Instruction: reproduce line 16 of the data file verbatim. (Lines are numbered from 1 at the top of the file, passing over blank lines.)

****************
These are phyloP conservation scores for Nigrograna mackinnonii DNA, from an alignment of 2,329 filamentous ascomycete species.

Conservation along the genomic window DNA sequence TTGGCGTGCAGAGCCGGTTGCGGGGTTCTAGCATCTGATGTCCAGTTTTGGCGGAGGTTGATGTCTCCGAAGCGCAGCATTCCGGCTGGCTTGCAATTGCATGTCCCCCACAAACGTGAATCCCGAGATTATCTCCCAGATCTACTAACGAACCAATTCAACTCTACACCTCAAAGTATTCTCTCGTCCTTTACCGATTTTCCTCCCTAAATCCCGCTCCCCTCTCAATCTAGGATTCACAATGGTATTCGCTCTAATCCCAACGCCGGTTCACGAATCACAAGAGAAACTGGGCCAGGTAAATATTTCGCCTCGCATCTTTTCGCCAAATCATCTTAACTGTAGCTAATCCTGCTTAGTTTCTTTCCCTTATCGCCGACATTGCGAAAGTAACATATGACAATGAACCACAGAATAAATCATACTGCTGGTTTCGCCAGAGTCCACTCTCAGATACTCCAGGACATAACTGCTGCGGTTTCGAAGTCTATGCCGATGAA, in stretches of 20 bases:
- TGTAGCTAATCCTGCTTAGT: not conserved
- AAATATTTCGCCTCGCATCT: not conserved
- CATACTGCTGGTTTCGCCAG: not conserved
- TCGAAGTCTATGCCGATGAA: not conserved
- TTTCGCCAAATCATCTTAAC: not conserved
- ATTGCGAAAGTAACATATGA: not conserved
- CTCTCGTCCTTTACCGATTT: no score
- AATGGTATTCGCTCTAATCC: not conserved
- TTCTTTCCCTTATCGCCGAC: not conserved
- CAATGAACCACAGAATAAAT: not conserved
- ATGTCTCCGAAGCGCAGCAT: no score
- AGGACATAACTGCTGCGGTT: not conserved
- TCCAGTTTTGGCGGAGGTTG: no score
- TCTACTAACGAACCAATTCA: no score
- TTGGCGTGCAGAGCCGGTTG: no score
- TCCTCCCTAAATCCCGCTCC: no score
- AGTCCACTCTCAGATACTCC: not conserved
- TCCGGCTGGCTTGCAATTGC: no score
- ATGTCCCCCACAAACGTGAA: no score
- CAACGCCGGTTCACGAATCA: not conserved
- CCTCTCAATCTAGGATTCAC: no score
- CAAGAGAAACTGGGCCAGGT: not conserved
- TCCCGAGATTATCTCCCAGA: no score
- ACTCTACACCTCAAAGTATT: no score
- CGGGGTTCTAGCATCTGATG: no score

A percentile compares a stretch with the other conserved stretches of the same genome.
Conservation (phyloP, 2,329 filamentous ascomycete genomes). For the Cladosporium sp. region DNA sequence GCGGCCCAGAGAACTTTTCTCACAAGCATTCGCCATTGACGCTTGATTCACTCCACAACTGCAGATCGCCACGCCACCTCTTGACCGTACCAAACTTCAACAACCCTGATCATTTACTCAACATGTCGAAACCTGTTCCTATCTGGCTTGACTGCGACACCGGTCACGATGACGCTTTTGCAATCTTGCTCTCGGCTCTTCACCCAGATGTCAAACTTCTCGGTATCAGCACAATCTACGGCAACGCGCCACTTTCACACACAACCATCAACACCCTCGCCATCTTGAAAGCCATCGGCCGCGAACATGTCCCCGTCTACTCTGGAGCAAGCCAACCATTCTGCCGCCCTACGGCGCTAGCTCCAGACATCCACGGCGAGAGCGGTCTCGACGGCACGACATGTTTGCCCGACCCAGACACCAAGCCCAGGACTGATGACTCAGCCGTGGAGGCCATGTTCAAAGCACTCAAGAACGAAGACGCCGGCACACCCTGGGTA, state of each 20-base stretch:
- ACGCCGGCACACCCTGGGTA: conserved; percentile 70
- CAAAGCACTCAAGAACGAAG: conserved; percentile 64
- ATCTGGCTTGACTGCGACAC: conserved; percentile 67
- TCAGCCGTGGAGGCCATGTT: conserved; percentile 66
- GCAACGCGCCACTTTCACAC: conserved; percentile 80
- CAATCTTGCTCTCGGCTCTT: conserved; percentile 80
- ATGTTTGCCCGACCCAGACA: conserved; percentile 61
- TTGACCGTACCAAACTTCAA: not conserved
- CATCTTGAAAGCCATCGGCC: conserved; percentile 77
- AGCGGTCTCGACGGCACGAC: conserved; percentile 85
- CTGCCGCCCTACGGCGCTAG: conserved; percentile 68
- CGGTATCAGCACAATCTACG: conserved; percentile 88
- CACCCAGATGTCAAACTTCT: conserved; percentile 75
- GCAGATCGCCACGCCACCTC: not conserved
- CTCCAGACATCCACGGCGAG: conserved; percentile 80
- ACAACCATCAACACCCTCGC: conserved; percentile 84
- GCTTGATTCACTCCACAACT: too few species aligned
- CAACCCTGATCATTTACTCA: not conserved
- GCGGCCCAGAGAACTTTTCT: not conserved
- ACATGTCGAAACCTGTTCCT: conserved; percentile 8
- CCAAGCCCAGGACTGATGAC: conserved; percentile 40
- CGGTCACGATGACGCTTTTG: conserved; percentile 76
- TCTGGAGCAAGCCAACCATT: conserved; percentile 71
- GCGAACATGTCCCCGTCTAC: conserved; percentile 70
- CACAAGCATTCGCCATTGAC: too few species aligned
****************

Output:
- TCTACTAACGAACCAATTCA: no score